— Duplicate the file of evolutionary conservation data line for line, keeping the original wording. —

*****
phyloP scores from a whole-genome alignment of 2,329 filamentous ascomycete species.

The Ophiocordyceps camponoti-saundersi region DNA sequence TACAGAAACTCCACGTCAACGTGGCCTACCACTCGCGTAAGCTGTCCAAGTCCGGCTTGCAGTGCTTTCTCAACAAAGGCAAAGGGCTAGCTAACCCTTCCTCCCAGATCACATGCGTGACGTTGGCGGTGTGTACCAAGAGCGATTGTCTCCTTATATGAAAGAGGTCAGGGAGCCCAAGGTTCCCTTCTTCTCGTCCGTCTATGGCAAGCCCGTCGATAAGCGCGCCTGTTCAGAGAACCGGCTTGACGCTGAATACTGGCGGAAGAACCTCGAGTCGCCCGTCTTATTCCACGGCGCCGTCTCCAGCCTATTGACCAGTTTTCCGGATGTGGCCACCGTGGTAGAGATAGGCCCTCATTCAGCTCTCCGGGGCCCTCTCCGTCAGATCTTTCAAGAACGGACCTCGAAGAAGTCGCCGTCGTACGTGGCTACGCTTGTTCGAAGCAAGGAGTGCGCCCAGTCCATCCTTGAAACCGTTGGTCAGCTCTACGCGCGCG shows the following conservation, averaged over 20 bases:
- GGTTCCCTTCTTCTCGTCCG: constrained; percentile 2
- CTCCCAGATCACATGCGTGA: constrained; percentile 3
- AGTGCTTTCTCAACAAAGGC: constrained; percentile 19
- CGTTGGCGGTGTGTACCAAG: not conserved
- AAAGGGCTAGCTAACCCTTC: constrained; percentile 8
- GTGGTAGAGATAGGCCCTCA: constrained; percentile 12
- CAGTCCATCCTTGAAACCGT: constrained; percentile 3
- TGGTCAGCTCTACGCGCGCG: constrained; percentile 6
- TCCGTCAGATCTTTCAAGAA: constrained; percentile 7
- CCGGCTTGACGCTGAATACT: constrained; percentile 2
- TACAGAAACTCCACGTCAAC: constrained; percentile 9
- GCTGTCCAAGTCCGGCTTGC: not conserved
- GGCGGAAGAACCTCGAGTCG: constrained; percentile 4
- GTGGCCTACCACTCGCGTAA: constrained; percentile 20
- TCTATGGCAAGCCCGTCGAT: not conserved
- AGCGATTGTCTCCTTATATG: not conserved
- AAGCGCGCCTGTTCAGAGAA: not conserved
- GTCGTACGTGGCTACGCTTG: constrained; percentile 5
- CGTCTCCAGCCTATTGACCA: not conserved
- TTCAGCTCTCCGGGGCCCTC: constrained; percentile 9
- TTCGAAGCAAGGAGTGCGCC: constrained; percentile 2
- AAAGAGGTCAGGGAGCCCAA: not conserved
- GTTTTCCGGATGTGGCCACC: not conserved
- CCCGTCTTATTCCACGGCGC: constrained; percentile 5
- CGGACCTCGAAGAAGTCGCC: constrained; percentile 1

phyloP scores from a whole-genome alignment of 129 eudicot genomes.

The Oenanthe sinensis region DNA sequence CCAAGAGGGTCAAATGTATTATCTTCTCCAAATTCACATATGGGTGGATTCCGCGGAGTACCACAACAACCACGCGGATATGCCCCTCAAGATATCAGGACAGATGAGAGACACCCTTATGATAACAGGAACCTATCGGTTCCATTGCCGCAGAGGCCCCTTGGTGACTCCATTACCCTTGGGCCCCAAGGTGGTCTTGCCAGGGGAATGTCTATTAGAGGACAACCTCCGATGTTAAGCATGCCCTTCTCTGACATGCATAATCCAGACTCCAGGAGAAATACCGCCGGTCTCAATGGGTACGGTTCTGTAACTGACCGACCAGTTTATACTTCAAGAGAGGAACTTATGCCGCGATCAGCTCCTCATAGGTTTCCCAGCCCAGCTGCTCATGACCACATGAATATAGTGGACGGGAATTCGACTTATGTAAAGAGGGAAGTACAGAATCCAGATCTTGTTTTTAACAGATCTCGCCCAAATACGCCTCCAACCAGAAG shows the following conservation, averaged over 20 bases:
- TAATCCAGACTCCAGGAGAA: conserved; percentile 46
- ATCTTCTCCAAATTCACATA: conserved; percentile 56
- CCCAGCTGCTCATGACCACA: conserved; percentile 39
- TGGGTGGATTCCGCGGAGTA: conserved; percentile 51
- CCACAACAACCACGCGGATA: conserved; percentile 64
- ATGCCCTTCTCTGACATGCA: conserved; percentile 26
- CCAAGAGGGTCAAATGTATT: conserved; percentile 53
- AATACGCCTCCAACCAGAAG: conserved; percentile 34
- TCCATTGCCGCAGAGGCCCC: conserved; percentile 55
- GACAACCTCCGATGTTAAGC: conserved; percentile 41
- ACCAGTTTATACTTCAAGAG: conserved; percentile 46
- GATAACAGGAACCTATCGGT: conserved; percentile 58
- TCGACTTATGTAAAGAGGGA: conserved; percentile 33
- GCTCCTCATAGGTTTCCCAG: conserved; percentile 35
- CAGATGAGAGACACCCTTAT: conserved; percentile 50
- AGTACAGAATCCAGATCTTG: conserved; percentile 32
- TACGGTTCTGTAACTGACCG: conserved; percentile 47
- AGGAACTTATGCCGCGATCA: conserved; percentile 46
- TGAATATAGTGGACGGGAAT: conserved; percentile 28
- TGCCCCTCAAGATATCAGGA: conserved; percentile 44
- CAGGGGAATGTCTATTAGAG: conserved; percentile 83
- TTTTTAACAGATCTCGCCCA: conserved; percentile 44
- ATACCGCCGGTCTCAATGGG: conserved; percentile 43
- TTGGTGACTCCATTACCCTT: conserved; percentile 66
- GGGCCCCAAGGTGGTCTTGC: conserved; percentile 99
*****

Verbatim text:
phyloP scores from a whole-genome alignment of 2,329 filamentous ascomycete species.

The Ophiocordyceps camponoti-saundersi region DNA sequence TACAGAAACTCCACGTCAACGTGGCCTACCACTCGCGTAAGCTGTCCAAGTCCGGCTTGCAGTGCTTTCTCAACAAAGGCAAAGGGCTAGCTAACCCTTCCTCCCAGATCACATGCGTGACGTTGGCGGTGTGTACCAAGAGCGATTGTCTCCTTATATGAAAGAGGTCAGGGAGCCCAAGGTTCCCTTCTTCTCGTCCGTCTATGGCAAGCCCGTCGATAAGCGCGCCTGTTCAGAGAACCGGCTTGACGCTGAATACTGGCGGAAGAACCTCGAGTCGCCCGTCTTATTCCACGGCGCCGTCTCCAGCCTATTGACCAGTTTTCCGGATGTGGCCACCGTGGTAGAGATAGGCCCTCATTCAGCTCTCCGGGGCCCTCTCCGTCAGATCTTTCAAGAACGGACCTCGAAGAAGTCGCCGTCGTACGTGGCTACGCTTGTTCGAAGCAAGGAGTGCGCCCAGTCCATCCTTGAAACCGTTGGTCAGCTCTACGCGCGCG shows the following conservation, averaged over 20 bases:
- GGTTCCCTTCTTCTCGTCCG: constrained; percentile 2
- CTCCCAGATCACATGCGTGA: constrained; percentile 3
- AGTGCTTTCTCAACAAAGGC: constrained; percentile 19
- CGTTGGCGGTGTGTACCAAG: not conserved
- AAAGGGCTAGCTAACCCTTC: constrained; percentile 8
- GTGGTAGAGATAGGCCCTCA: constrained; percentile 12
- CAGTCCATCCTTGAAACCGT: constrained; percentile 3
- TGGTCAGCTCTACGCGCGCG: constrained; percentile 6
- TCCGTCAGATCTTTCAAGAA: constrained; percentile 7
- CCGGCTTGACGCTGAATACT: constrained; percentile 2
- TACAGAAACTCCACGTCAAC: constrained; percentile 9
- GCTGTCCAAGTCCGGCTTGC: not conserved
- GGCGGAAGAACCTCGAGTCG: constrained; percentile 4
- GTGGCCTACCACTCGCGTAA: constrained; percentile 20
- TCTATGGCAAGCCCGTCGAT: not conserved
- AGCGATTGTCTCCTTATATG: not conserved
- AAGCGCGCCTGTTCAGAGAA: not conserved
- GTCGTACGTGGCTACGCTTG: constrained; percentile 5
- CGTCTCCAGCCTATTGACCA: not conserved
- TTCAGCTCTCCGGGGCCCTC: constrained; percentile 9
- TTCGAAGCAAGGAGTGCGCC: constrained; percentile 2
- AAAGAGGTCAGGGAGCCCAA: not conserved
- GTTTTCCGGATGTGGCCACC: not conserved
- CCCGTCTTATTCCACGGCGC: constrained; percentile 5
- CGGACCTCGAAGAAGTCGCC: constrained; percentile 1

phyloP scores from a whole-genome alignment of 129 eudicot genomes.

The Oenanthe sinensis region DNA sequence CCAAGAGGGTCAAATGTATTATCTTCTCCAAATTCACATATGGGTGGATTCCGCGGAGTACCACAACAACCACGCGGATATGCCCCTCAAGATATCAGGACAGATGAGAGACACCCTTATGATAACAGGAACCTATCGGTTCCATTGCCGCAGAGGCCCCTTGGTGACTCCATTACCCTTGGGCCCCAAGGTGGTCTTGCCAGGGGAATGTCTATTAGAGGACAACCTCCGATGTTAAGCATGCCCTTCTCTGACATGCATAATCCAGACTCCAGGAGAAATACCGCCGGTCTCAATGGGTACGGTTCTGTAACTGACCGACCAGTTTATACTTCAAGAGAGGAACTTATGCCGCGATCAGCTCCTCATAGGTTTCCCAGCCCAGCTGCTCATGACCACATGAATATAGTGGACGGGAATTCGACTTATGTAAAGAGGGAAGTACAGAATCCAGATCTTGTTTTTAACAGATCTCGCCCAAATACGCCTCCAACCAGAAG shows the following conservation, averaged over 20 bases:
- TAATCCAGACTCCAGGAGAA: conserved; percentile 46
- ATCTTCTCCAAATTCACATA: conserved; percentile 56
- CCCAGCTGCTCATGACCACA: conserved; percentile 39
- TGGGTGGATTCCGCGGAGTA: conserved; percentile 51
- CCACAACAACCACGCGGATA: conserved; percentile 64
- ATGCCCTTCTCTGACATGCA: conserved; percentile 26
- CCAAGAGGGTCAAATGTATT: conserved; percentile 53
- AATACGCCTCCAACCAGAAG: conserved; percentile 34
- TCCATTGCCGCAGAGGCCCC: conserved; percentile 55
- GACAACCTCCGATGTTAAGC: conserved; percentile 41
- ACCAGTTTATACTTCAAGAG: conserved; percentile 46
- GATAACAGGAACCTATCGGT: conserved; percentile 58
- TCGACTTATGTAAAGAGGGA: conserved; percentile 33
- GCTCCTCATAGGTTTCCCAG: conserved; percentile 35
- CAGATGAGAGACACCCTTAT: conserved; percentile 50
- AGTACAGAATCCAGATCTTG: conserved; percentile 32
- TACGGTTCTGTAACTGACCG: conserved; percentile 47
- AGGAACTTATGCCGCGATCA: conserved; percentile 46
- TGAATATAGTGGACGGGAAT: conserved; percentile 28
- TGCCCCTCAAGATATCAGGA: conserved; percentile 44
- CAGGGGAATGTCTATTAGAG: conserved; percentile 83
- TTTTTAACAGATCTCGCCCA: conserved; percentile 44
- ATACCGCCGGTCTCAATGGG: conserved; percentile 43
- TTGGTGACTCCATTACCCTT: conserved; percentile 66
- GGGCCCCAAGGTGGTCTTGC: conserved; percentile 99